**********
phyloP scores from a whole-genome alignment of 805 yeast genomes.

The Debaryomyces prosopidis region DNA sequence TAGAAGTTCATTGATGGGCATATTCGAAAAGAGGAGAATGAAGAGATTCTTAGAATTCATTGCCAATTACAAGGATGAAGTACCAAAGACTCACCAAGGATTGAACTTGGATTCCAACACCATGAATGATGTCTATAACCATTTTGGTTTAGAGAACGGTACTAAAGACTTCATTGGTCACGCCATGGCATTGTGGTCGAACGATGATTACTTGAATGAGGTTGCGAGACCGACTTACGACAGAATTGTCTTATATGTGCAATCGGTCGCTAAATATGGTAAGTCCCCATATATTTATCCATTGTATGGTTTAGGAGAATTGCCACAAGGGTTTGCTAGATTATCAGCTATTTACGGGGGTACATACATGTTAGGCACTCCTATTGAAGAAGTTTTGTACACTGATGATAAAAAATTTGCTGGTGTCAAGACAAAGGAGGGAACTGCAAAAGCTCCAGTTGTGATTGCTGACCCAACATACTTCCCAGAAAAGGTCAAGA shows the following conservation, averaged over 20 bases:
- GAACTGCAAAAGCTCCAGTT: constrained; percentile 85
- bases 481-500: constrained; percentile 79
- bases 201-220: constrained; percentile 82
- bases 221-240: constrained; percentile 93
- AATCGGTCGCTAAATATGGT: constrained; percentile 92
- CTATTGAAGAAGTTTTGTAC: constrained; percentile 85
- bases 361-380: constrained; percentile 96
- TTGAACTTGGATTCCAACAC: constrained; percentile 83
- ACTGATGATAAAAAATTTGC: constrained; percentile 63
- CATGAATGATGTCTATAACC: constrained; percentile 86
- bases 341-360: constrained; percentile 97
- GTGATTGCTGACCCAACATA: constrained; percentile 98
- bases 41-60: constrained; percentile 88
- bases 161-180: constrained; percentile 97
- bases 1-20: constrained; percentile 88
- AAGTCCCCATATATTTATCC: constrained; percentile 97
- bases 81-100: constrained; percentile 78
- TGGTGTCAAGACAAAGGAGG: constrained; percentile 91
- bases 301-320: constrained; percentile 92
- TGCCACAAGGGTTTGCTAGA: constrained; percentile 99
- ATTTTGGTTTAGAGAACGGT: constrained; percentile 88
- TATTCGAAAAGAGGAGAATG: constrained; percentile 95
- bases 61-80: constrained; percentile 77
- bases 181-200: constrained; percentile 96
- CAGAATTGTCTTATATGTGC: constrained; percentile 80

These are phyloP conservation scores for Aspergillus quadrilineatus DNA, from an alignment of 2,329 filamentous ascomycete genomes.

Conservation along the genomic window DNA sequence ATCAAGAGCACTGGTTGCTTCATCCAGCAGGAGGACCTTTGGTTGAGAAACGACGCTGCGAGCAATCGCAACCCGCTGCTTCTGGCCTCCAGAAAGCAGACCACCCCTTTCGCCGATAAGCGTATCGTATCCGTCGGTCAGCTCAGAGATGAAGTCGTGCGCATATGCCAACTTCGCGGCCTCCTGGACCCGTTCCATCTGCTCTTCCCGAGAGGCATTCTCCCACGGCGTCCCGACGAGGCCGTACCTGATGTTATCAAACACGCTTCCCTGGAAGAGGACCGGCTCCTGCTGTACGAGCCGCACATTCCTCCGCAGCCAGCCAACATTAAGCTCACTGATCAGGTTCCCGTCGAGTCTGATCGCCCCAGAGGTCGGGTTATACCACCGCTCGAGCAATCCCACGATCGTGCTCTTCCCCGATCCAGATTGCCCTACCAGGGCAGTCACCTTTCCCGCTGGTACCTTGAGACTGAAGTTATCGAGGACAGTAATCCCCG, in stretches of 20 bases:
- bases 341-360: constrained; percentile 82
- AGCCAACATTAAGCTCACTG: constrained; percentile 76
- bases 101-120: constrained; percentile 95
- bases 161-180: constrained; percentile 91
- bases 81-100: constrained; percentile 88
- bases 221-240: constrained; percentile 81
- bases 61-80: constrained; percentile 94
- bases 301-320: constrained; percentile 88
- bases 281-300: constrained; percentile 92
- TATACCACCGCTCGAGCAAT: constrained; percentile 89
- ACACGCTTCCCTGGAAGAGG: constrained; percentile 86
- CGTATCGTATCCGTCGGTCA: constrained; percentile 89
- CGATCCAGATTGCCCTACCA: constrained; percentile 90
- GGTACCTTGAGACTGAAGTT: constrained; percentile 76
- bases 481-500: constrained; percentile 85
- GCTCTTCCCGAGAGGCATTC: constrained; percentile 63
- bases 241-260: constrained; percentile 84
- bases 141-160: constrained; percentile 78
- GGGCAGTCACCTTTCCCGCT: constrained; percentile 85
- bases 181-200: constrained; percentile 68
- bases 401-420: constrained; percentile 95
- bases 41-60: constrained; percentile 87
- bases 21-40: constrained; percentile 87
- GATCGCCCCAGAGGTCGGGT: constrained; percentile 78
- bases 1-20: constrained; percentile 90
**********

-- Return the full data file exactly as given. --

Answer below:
phyloP scores from a whole-genome alignment of 805 yeast genomes.

The Debaryomyces prosopidis region DNA sequence TAGAAGTTCATTGATGGGCATATTCGAAAAGAGGAGAATGAAGAGATTCTTAGAATTCATTGCCAATTACAAGGATGAAGTACCAAAGACTCACCAAGGATTGAACTTGGATTCCAACACCATGAATGATGTCTATAACCATTTTGGTTTAGAGAACGGTACTAAAGACTTCATTGGTCACGCCATGGCATTGTGGTCGAACGATGATTACTTGAATGAGGTTGCGAGACCGACTTACGACAGAATTGTCTTATATGTGCAATCGGTCGCTAAATATGGTAAGTCCCCATATATTTATCCATTGTATGGTTTAGGAGAATTGCCACAAGGGTTTGCTAGATTATCAGCTATTTACGGGGGTACATACATGTTAGGCACTCCTATTGAAGAAGTTTTGTACACTGATGATAAAAAATTTGCTGGTGTCAAGACAAAGGAGGGAACTGCAAAAGCTCCAGTTGTGATTGCTGACCCAACATACTTCCCAGAAAAGGTCAAGA shows the following conservation, averaged over 20 bases:
- GAACTGCAAAAGCTCCAGTT: constrained; percentile 85
- bases 481-500: constrained; percentile 79
- bases 201-220: constrained; percentile 82
- bases 221-240: constrained; percentile 93
- AATCGGTCGCTAAATATGGT: constrained; percentile 92
- CTATTGAAGAAGTTTTGTAC: constrained; percentile 85
- bases 361-380: constrained; percentile 96
- TTGAACTTGGATTCCAACAC: constrained; percentile 83
- ACTGATGATAAAAAATTTGC: constrained; percentile 63
- CATGAATGATGTCTATAACC: constrained; percentile 86
- bases 341-360: constrained; percentile 97
- GTGATTGCTGACCCAACATA: constrained; percentile 98
- bases 41-60: constrained; percentile 88
- bases 161-180: constrained; percentile 97
- bases 1-20: constrained; percentile 88
- AAGTCCCCATATATTTATCC: constrained; percentile 97
- bases 81-100: constrained; percentile 78
- TGGTGTCAAGACAAAGGAGG: constrained; percentile 91
- bases 301-320: constrained; percentile 92
- TGCCACAAGGGTTTGCTAGA: constrained; percentile 99
- ATTTTGGTTTAGAGAACGGT: constrained; percentile 88
- TATTCGAAAAGAGGAGAATG: constrained; percentile 95
- bases 61-80: constrained; percentile 77
- bases 181-200: constrained; percentile 96
- CAGAATTGTCTTATATGTGC: constrained; percentile 80

These are phyloP conservation scores for Aspergillus quadrilineatus DNA, from an alignment of 2,329 filamentous ascomycete genomes.

Conservation along the genomic window DNA sequence ATCAAGAGCACTGGTTGCTTCATCCAGCAGGAGGACCTTTGGTTGAGAAACGACGCTGCGAGCAATCGCAACCCGCTGCTTCTGGCCTCCAGAAAGCAGACCACCCCTTTCGCCGATAAGCGTATCGTATCCGTCGGTCAGCTCAGAGATGAAGTCGTGCGCATATGCCAACTTCGCGGCCTCCTGGACCCGTTCCATCTGCTCTTCCCGAGAGGCATTCTCCCACGGCGTCCCGACGAGGCCGTACCTGATGTTATCAAACACGCTTCCCTGGAAGAGGACCGGCTCCTGCTGTACGAGCCGCACATTCCTCCGCAGCCAGCCAACATTAAGCTCACTGATCAGGTTCCCGTCGAGTCTGATCGCCCCAGAGGTCGGGTTATACCACCGCTCGAGCAATCCCACGATCGTGCTCTTCCCCGATCCAGATTGCCCTACCAGGGCAGTCACCTTTCCCGCTGGTACCTTGAGACTGAAGTTATCGAGGACAGTAATCCCCG, in stretches of 20 bases:
- bases 341-360: constrained; percentile 82
- AGCCAACATTAAGCTCACTG: constrained; percentile 76
- bases 101-120: constrained; percentile 95
- bases 161-180: constrained; percentile 91
- bases 81-100: constrained; percentile 88
- bases 221-240: constrained; percentile 81
- bases 61-80: constrained; percentile 94
- bases 301-320: constrained; percentile 88
- bases 281-300: constrained; percentile 92
- TATACCACCGCTCGAGCAAT: constrained; percentile 89
- ACACGCTTCCCTGGAAGAGG: constrained; percentile 86
- CGTATCGTATCCGTCGGTCA: constrained; percentile 89
- CGATCCAGATTGCCCTACCA: constrained; percentile 90
- GGTACCTTGAGACTGAAGTT: constrained; percentile 76
- bases 481-500: constrained; percentile 85
- GCTCTTCCCGAGAGGCATTC: constrained; percentile 63
- bases 241-260: constrained; percentile 84
- bases 141-160: constrained; percentile 78
- GGGCAGTCACCTTTCCCGCT: constrained; percentile 85
- bases 181-200: constrained; percentile 68
- bases 401-420: constrained; percentile 95
- bases 41-60: constrained; percentile 87
- bases 21-40: constrained; percentile 87
- GATCGCCCCAGAGGTCGGGT: constrained; percentile 78
- bases 1-20: constrained; percentile 90